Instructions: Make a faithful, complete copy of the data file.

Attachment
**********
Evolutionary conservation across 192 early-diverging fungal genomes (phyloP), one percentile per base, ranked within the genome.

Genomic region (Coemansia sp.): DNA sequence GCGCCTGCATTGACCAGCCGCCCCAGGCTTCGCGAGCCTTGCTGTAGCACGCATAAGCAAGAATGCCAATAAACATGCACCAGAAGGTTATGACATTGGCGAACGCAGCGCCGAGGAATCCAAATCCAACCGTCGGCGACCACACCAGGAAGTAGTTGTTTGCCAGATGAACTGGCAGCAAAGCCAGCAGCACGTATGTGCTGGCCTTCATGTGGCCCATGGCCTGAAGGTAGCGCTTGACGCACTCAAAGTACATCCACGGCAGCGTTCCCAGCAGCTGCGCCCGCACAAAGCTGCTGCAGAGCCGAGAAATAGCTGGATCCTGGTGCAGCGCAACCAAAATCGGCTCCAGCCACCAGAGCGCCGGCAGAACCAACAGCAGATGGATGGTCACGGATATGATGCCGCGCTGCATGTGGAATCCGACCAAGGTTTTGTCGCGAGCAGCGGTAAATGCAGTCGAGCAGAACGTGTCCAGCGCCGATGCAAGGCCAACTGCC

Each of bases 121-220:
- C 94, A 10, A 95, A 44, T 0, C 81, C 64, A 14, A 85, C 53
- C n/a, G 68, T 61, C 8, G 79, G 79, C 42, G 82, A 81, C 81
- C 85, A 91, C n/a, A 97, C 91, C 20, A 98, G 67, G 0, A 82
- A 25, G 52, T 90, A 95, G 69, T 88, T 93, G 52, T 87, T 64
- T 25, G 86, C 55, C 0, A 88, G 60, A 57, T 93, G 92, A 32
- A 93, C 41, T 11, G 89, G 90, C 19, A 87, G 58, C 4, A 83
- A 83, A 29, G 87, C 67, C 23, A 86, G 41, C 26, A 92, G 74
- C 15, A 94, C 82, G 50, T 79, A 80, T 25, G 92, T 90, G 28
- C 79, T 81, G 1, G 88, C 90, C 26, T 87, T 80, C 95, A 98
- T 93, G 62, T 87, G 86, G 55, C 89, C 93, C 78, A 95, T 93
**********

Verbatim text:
Evolutionary conservation across 192 early-diverging fungal genomes (phyloP), one percentile per base, ranked within the genome.

Genomic region (Coemansia sp.): DNA sequence GCGCCTGCATTGACCAGCCGCCCCAGGCTTCGCGAGCCTTGCTGTAGCACGCATAAGCAAGAATGCCAATAAACATGCACCAGAAGGTTATGACATTGGCGAACGCAGCGCCGAGGAATCCAAATCCAACCGTCGGCGACCACACCAGGAAGTAGTTGTTTGCCAGATGAACTGGCAGCAAAGCCAGCAGCACGTATGTGCTGGCCTTCATGTGGCCCATGGCCTGAAGGTAGCGCTTGACGCACTCAAAGTACATCCACGGCAGCGTTCCCAGCAGCTGCGCCCGCACAAAGCTGCTGCAGAGCCGAGAAATAGCTGGATCCTGGTGCAGCGCAACCAAAATCGGCTCCAGCCACCAGAGCGCCGGCAGAACCAACAGCAGATGGATGGTCACGGATATGATGCCGCGCTGCATGTGGAATCCGACCAAGGTTTTGTCGCGAGCAGCGGTAAATGCAGTCGAGCAGAACGTGTCCAGCGCCGATGCAAGGCCAACTGCC

Each of bases 121-220:
- C 94, A 10, A 95, A 44, T 0, C 81, C 64, A 14, A 85, C 53
- C n/a, G 68, T 61, C 8, G 79, G 79, C 42, G 82, A 81, C 81
- C 85, A 91, C n/a, A 97, C 91, C 20, A 98, G 67, G 0, A 82
- A 25, G 52, T 90, A 95, G 69, T 88, T 93, G 52, T 87, T 64
- T 25, G 86, C 55, C 0, A 88, G 60, A 57, T 93, G 92, A 32
- A 93, C 41, T 11, G 89, G 90, C 19, A 87, G 58, C 4, A 83
- A 83, A 29, G 87, C 67, C 23, A 86, G 41, C 26, A 92, G 74
- C 15, A 94, C 82, G 50, T 79, A 80, T 25, G 92, T 90, G 28
- C 79, T 81, G 1, G 88, C 90, C 26, T 87, T 80, C 95, A 98
- T 93, G 62, T 87, G 86, G 55, C 89, C 93, C 78, A 95, T 93